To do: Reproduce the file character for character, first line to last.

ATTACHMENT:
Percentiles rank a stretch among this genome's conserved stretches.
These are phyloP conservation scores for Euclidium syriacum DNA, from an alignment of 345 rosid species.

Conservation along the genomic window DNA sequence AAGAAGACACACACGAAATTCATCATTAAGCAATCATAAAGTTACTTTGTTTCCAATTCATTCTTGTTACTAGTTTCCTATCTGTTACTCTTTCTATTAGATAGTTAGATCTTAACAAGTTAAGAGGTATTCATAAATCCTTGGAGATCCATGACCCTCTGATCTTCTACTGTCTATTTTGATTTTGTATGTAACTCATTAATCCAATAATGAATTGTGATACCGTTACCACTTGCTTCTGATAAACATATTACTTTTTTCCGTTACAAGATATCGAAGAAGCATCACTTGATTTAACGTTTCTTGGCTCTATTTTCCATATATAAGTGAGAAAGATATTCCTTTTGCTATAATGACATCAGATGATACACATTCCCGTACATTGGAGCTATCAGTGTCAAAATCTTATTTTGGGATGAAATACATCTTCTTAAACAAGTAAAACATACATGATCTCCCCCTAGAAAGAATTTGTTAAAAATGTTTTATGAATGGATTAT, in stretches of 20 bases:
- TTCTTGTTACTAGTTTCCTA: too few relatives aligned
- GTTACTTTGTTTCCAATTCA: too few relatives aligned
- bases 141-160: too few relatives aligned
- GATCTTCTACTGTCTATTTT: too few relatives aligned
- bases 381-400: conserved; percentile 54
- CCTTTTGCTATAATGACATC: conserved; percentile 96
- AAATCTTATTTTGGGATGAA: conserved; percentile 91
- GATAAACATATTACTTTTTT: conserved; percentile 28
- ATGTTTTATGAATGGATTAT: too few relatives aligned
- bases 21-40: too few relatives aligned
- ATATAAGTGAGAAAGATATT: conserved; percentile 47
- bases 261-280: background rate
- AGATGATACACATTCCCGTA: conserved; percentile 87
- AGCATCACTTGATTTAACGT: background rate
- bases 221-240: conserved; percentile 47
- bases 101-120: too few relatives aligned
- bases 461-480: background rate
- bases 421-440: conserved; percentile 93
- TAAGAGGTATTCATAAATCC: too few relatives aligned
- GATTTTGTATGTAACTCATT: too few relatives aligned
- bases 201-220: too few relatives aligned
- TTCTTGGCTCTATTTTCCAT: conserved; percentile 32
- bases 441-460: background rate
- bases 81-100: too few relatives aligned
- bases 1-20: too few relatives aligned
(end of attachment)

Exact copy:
Percentiles rank a stretch among this genome's conserved stretches.
These are phyloP conservation scores for Euclidium syriacum DNA, from an alignment of 345 rosid species.

Conservation along the genomic window DNA sequence AAGAAGACACACACGAAATTCATCATTAAGCAATCATAAAGTTACTTTGTTTCCAATTCATTCTTGTTACTAGTTTCCTATCTGTTACTCTTTCTATTAGATAGTTAGATCTTAACAAGTTAAGAGGTATTCATAAATCCTTGGAGATCCATGACCCTCTGATCTTCTACTGTCTATTTTGATTTTGTATGTAACTCATTAATCCAATAATGAATTGTGATACCGTTACCACTTGCTTCTGATAAACATATTACTTTTTTCCGTTACAAGATATCGAAGAAGCATCACTTGATTTAACGTTTCTTGGCTCTATTTTCCATATATAAGTGAGAAAGATATTCCTTTTGCTATAATGACATCAGATGATACACATTCCCGTACATTGGAGCTATCAGTGTCAAAATCTTATTTTGGGATGAAATACATCTTCTTAAACAAGTAAAACATACATGATCTCCCCCTAGAAAGAATTTGTTAAAAATGTTTTATGAATGGATTAT, in stretches of 20 bases:
- TTCTTGTTACTAGTTTCCTA: too few relatives aligned
- GTTACTTTGTTTCCAATTCA: too few relatives aligned
- bases 141-160: too few relatives aligned
- GATCTTCTACTGTCTATTTT: too few relatives aligned
- bases 381-400: conserved; percentile 54
- CCTTTTGCTATAATGACATC: conserved; percentile 96
- AAATCTTATTTTGGGATGAA: conserved; percentile 91
- GATAAACATATTACTTTTTT: conserved; percentile 28
- ATGTTTTATGAATGGATTAT: too few relatives aligned
- bases 21-40: too few relatives aligned
- ATATAAGTGAGAAAGATATT: conserved; percentile 47
- bases 261-280: background rate
- AGATGATACACATTCCCGTA: conserved; percentile 87
- AGCATCACTTGATTTAACGT: background rate
- bases 221-240: conserved; percentile 47
- bases 101-120: too few relatives aligned
- bases 461-480: background rate
- bases 421-440: conserved; percentile 93
- TAAGAGGTATTCATAAATCC: too few relatives aligned
- GATTTTGTATGTAACTCATT: too few relatives aligned
- bases 201-220: too few relatives aligned
- TTCTTGGCTCTATTTTCCAT: conserved; percentile 32
- bases 441-460: background rate
- bases 81-100: too few relatives aligned
- bases 1-20: too few relatives aligned